So many of us love thunderstorms, we look forward to summer and the opportunity to sit and marvel at mother nature; the flashes of light, the giant booms. Unfortunately, many pets do not share these feelings and dislike, or even fear, the storms that we love. As someone who now has two dogs that are not fans of thunderstorms, I have been doing my research on how best to ease my companions’ fears.
Let’s start at the beginning: my youngest dog Drift’s fears began several years ago when we had a slew of storms back to back over a couple of days, with the heart of the storm being over our home for extended periods of time, and during which the pets were home alone. Over the course of the years since, I have been working on finding the best ways to help him deal with (and maybe even overcome) his fear. During this process we discovered with a recent storm (that happened to occur right over our home at 2 in the morning) that likely his stress and aging has lead to our oldest dog becoming fearful of thunderstorms as well.
It can often be very difficult to help your pet deal with the stress of a storm because they know well before we do that the storm is coming. They are aware of all the changes to the air and the environment that we don’t see. So, how does one deal with reducing your pet’s anxiety and, with any luck, resolving the fear?
There are a few things that can be done:
- prescription medication
- pressure point stress reduction
- non prescription alternatives
1. Prescription Medication
The prescription medication often used is a sedative type drug. Although certainly helpful, is a bit difficult for several reasons:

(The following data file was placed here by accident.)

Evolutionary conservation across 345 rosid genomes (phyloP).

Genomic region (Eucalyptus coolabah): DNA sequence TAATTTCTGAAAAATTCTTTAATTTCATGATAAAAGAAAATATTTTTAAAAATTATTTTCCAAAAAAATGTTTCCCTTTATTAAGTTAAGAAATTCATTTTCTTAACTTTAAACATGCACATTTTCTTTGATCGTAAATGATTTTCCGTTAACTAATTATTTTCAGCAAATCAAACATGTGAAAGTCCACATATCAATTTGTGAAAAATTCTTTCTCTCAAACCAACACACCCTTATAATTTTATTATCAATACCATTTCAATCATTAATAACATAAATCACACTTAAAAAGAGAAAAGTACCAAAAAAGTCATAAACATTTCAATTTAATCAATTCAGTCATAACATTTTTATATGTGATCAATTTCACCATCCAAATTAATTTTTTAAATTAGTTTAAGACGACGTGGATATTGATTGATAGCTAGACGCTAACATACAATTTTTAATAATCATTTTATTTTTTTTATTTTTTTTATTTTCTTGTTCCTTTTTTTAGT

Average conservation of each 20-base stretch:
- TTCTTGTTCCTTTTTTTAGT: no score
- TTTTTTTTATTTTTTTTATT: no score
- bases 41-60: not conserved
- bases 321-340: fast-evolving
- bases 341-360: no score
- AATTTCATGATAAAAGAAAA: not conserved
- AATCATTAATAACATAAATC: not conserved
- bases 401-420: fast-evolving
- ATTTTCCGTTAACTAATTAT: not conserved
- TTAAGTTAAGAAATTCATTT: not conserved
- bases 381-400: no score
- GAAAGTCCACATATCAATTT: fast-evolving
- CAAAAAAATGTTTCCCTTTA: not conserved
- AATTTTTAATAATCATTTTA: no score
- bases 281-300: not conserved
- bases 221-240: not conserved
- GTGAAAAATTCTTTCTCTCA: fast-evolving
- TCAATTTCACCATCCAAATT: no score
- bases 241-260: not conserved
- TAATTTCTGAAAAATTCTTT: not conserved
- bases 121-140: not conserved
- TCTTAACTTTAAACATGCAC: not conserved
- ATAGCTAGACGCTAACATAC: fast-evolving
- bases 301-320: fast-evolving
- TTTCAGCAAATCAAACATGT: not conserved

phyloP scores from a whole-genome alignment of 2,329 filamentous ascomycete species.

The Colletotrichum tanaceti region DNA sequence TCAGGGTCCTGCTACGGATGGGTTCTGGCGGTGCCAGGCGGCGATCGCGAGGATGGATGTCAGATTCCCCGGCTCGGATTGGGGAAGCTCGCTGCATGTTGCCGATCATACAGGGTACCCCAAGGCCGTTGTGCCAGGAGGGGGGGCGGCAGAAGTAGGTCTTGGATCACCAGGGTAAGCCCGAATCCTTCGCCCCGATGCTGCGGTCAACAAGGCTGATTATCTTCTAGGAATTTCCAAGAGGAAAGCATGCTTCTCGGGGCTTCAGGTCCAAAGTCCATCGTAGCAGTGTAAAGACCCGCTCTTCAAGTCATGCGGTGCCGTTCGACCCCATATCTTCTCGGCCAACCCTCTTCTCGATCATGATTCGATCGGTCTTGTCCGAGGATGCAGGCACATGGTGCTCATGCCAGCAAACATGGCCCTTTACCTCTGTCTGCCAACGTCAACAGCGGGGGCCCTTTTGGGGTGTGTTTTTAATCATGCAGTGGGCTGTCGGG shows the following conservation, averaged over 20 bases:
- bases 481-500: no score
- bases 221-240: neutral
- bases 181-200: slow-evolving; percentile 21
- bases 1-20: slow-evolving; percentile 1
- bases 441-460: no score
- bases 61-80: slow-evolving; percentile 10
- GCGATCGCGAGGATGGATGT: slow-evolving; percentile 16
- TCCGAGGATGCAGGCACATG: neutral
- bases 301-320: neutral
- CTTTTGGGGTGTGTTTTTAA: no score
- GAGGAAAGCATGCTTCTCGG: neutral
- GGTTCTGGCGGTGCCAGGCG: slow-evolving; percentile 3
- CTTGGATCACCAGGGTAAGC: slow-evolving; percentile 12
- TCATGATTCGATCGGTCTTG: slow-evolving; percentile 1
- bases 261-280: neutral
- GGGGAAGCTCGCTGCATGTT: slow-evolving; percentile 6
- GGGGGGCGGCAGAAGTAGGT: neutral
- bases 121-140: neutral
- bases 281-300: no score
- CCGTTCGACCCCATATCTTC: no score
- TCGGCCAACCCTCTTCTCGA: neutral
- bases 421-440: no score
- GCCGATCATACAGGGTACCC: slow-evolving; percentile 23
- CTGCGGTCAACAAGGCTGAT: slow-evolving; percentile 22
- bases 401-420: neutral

a) For best results it should be given an hour prior to the arrival of the storm: it can be hard to predict when that will be and it is hard to do if you have to work all day and a storm is expected sometime in the afternoon. Given too soon means it may be worn off by the time the storm arrives.
b) If given when the storm arrives it takes approximately 30 mins to be effective and for some dogs, if they are already very stressed, it may have no affect.
c) There were times when a storm was expected, I gave the medication and no storm arrived. Although there is no harmful side effect, I felt bad sedating my dog for nothing.
2. Pressure Point Stress Reduction
You may have heard of something called a “Thundershirt”. This item is designed based on the Tellington TTouch method of stress reduction and relaxation. The “shirt” fits snugly on the body and applies pressure to specific areas that are involved in the reduction of anxiety. The benefit of the shirt is that it can be worn all the time if needed. The downside is that if your home is not air-conditioned it could cause your dog to become overly warm as the air can’t circulate against the skin where the shirt is. Also, if you have a dog that isn’t happy about wearing it and is destructive, they may just wreck it or worse yet, eat it.
3. Non Prescription Alternatives
There are various homeopathic options available in pet stores. Although I can’t speak on this because I don’t know enough about them, that doesn’t mean that they are bad or good. If you are considering one of those options it is best to discuss it with your trusted veterinarian. Homeopathic medications can react with other medications or have negative side effects. Best to be safe and be sure before giving.
Zylkene is a natural product made from the casein found in mother’s milk. Although the product can be given “as needed“, it does work best if there is some build up in the dog’s system. It is safe to give on a constant, ongoing basis. So you could start giving it either at the beginning of summer until the fall when the risk of thunderstorms is over, or if the forecast is calling for a storm in the next couple days you could give it immediately and stop it after the storm. However, going with the latter method does not aid in the cases where a storm is unexpected.